Interview: Anne Savage, CEO Of Bicycle Queensland

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In December 2017 it was announced that Anne Savage would be the new Chief Executive Officer of Bicycle Queensland, the state’s peak advocacy body. Replacing outgoing CEO Ben Wilson, who held the position for 20-years, we recently met with Anne and started by asking how the new role is going and is the task at hand anything like she expected?

Anne Savage: That seems like such a long time ago now. It has been a wild ride so far. Cycling advocacy in Australia is a bit like a hill climb on Mount Everest, riding a Raleigh Chopper. You need a stupid amount of discipline and mental strength to keep going.

BA: First up, tell us a little about your cycling background?

Bicycle Queensland CEO Anne Savage with cycling great Stuart O'Grady in Brisbane recently.

AS: I’ve never owned a car – I’ve commuted by bike for about two decades. I ride for at least 90 minutes to two hours each day and have an exercise bike at home, right next to a strike ball for boxing. 

My family has always found it strange that I ride a bike instead of driving a car. When I was appointed CEO of Bicycle Queensland my mum asked me if I needed a lift to work.

BA: Soon after taking on the role you wrote a public letter calling for better understanding and an end to hostilities between motorists and cyclists - can you tell us a little more about this.

AS: People kept telling me they were afraid to ride on the road because of driver aggression and hostility – I had a responsibility to act.

That letter triggered a violent backlash from people who hold such extreme hatred for cyclists. I’ve never witnessed an example like this in modern community life where so many people, with views on the extreme fringe, feel completely at liberty to so publicly declare their violent intent for another group, without shame or conscience.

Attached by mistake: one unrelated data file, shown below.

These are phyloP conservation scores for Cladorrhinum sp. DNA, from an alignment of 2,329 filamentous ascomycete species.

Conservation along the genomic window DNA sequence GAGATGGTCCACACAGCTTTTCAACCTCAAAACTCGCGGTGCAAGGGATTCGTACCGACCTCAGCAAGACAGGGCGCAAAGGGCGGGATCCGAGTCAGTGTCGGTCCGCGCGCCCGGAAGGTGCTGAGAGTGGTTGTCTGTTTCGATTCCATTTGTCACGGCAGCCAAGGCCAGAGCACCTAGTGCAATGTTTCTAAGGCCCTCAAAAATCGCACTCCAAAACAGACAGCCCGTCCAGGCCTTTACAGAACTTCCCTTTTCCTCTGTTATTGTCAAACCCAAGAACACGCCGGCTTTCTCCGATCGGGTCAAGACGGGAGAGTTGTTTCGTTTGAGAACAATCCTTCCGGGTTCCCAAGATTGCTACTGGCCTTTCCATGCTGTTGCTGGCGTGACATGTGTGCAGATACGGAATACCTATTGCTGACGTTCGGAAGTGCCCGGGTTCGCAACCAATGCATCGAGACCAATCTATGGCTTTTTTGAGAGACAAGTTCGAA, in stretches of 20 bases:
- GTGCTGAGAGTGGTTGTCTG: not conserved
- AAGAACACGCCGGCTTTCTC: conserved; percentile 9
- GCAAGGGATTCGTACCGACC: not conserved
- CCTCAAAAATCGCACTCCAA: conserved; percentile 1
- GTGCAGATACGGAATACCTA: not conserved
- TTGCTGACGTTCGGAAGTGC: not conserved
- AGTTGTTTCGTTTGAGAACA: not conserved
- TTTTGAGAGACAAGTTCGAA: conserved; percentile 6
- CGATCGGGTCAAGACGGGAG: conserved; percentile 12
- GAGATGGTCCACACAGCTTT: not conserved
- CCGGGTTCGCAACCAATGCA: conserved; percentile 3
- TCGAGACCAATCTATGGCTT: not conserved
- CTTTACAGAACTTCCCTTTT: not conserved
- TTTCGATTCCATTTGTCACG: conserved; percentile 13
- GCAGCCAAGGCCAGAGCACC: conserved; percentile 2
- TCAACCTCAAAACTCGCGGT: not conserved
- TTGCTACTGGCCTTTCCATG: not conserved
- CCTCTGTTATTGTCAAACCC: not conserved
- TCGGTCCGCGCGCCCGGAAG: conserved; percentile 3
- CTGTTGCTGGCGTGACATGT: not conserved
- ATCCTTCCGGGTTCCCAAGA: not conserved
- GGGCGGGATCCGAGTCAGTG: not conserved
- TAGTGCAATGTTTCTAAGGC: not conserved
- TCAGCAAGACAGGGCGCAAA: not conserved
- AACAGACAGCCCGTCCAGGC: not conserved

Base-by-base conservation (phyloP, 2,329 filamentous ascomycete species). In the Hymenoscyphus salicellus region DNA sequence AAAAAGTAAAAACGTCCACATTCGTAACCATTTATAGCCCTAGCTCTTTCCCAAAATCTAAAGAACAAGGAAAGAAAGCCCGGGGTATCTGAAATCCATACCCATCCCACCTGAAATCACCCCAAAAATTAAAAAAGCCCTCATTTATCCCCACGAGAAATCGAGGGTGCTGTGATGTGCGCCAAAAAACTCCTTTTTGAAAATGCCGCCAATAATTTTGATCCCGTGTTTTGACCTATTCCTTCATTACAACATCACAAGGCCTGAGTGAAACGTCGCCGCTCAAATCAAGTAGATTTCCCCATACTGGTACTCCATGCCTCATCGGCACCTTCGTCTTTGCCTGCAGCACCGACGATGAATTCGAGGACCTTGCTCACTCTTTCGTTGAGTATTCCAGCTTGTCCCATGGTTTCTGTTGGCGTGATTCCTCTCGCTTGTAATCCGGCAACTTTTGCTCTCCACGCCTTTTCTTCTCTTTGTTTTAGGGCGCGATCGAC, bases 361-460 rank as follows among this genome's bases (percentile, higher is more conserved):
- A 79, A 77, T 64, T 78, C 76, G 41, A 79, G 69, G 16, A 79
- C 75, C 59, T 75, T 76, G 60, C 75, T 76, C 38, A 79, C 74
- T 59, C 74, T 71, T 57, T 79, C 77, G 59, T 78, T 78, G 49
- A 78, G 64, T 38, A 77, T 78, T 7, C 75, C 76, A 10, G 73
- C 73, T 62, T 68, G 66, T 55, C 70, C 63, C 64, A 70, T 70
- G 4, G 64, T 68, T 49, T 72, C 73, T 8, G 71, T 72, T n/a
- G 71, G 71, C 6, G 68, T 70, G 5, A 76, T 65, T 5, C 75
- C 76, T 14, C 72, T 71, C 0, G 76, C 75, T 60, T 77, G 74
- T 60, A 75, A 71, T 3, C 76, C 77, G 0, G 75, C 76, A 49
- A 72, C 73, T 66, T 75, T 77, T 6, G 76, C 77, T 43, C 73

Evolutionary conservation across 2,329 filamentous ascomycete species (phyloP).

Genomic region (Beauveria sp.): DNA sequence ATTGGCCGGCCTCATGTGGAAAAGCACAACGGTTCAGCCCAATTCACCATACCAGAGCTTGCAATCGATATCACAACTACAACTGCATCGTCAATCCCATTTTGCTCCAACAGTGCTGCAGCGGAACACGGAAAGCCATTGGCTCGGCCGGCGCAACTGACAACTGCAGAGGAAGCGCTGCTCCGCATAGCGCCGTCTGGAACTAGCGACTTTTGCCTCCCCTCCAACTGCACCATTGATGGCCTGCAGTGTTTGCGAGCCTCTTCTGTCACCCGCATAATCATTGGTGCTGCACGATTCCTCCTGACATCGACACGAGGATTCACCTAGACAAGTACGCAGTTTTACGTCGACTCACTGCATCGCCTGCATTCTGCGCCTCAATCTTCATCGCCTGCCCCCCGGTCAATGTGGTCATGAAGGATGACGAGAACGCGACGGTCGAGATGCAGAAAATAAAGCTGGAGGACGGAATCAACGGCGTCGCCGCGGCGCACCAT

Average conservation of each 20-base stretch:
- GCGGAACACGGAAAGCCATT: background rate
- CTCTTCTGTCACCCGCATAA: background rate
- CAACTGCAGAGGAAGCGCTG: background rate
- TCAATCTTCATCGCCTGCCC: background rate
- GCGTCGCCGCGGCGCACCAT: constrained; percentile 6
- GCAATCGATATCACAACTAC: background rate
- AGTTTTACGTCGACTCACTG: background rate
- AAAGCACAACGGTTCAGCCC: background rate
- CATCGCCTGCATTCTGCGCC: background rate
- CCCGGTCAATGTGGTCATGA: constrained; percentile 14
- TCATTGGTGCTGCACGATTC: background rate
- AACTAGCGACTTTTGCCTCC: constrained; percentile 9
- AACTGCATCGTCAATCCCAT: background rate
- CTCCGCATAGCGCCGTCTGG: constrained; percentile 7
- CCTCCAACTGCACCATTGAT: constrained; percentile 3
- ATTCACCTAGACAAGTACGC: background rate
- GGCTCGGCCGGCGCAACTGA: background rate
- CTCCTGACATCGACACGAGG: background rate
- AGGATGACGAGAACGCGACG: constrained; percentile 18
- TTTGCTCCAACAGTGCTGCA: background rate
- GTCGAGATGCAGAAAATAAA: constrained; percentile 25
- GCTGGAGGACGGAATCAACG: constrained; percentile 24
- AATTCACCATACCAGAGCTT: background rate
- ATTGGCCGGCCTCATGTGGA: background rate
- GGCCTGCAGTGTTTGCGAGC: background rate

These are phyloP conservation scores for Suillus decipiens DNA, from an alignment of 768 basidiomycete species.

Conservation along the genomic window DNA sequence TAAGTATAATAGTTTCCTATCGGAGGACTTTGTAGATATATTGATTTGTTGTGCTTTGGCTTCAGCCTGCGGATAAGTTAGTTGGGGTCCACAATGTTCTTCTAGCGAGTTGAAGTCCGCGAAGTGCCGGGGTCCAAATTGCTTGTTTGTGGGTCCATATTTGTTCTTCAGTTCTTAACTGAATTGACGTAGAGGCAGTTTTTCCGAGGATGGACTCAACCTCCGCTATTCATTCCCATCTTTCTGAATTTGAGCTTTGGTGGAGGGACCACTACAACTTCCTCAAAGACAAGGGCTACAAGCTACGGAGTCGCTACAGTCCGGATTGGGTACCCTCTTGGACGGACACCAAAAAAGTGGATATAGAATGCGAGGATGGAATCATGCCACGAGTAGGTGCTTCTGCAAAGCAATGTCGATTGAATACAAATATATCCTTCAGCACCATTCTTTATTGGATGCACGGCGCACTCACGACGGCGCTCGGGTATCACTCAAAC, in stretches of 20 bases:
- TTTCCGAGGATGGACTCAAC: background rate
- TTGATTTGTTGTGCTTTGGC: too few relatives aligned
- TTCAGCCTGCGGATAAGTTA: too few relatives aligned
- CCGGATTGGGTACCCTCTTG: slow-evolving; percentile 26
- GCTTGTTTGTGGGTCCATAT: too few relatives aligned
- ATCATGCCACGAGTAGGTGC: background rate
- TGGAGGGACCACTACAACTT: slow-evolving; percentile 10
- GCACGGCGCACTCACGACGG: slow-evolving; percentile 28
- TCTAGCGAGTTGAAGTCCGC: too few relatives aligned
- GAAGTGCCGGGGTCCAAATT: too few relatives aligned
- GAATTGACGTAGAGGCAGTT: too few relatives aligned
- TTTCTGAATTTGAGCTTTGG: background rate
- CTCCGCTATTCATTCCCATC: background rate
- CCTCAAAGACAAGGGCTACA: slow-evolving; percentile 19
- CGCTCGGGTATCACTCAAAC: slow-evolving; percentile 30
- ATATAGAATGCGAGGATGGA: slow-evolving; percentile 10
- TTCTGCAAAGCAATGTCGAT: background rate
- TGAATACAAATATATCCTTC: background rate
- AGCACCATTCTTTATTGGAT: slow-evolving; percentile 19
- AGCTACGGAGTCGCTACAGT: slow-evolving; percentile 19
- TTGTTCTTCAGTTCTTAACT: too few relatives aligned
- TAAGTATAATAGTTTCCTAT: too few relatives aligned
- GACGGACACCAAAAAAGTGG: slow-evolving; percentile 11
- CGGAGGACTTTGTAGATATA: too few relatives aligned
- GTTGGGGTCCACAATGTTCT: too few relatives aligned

Anne Savage is a passionate advocate of commuting by bike, in fact she has never owned a car.

BA: Can you elaborate on the comments and detail any of the threats?

AS: These individuals seem to take pleasure in threatening to kill and injure cyclists – they publicly post death threats and insults – using derogatory language to vilify bike riders and incite hatred, especially among their own in groups.

Threats were sent via social media, many from people with fake profiles which make them more difficult for authorities to trace. We received a serious threat by post, and countless threats in comment threads on our Facebook page and third-party news pages.  

BA: Serious stuff … Did this change anything at Bicycle Queensland?

AS: It’s fair to say office staff felt profoundly disturbed and concerned for one another. I recall leaving the office late one night, long after dark, and wondering whether the building would be there in the morning – genuinely afraid someone might burn it down. We kept the office in lock-down for two days.

BA: Looking back, do you think that letter has overall had a positive effect? 

AS: While the coverage triggered extreme hatred, it also raised awareness among the majority of drivers that cyclists are human. I’ve noticed an improvement in courtesy and awareness of safe passing laws since the first story ran, but close passing still happens routinely and frequently. 

BA: In your mind what are the core responsibilities and duties of Bicycle Queensland?

AS: As I see it, there are three pillars to Bicycle Queensland’s advocacy at the local and national levels, these are: infrastructure and safe systems; road safety and law enforcement; and cycling promotion and healthy travel (click here to view a copy of a recent presentation I gave to the Minister and also Senior Road Policing Commanders from around the state).

But, unless we have culture change to support our investments in cycling, the outcomes will be sub-optimal. To achieve that, we need ongoing but significantly increased investment and dedicated programs to make riding a quintessential characteristic of the Australian way of life.

BA: Finally Anne, what is your vision for the organisation over the next 12 months, and how can people A: support and assist your work and B: register as members?

AS: Ultimately, I want to get Queensland cycling. People can join online via bq.org.au or call us on 3844 1144.  Our work wouldn’t be possible without our members – I’m abidingly grateful to Queensland cyclists for inspiring me in this role.

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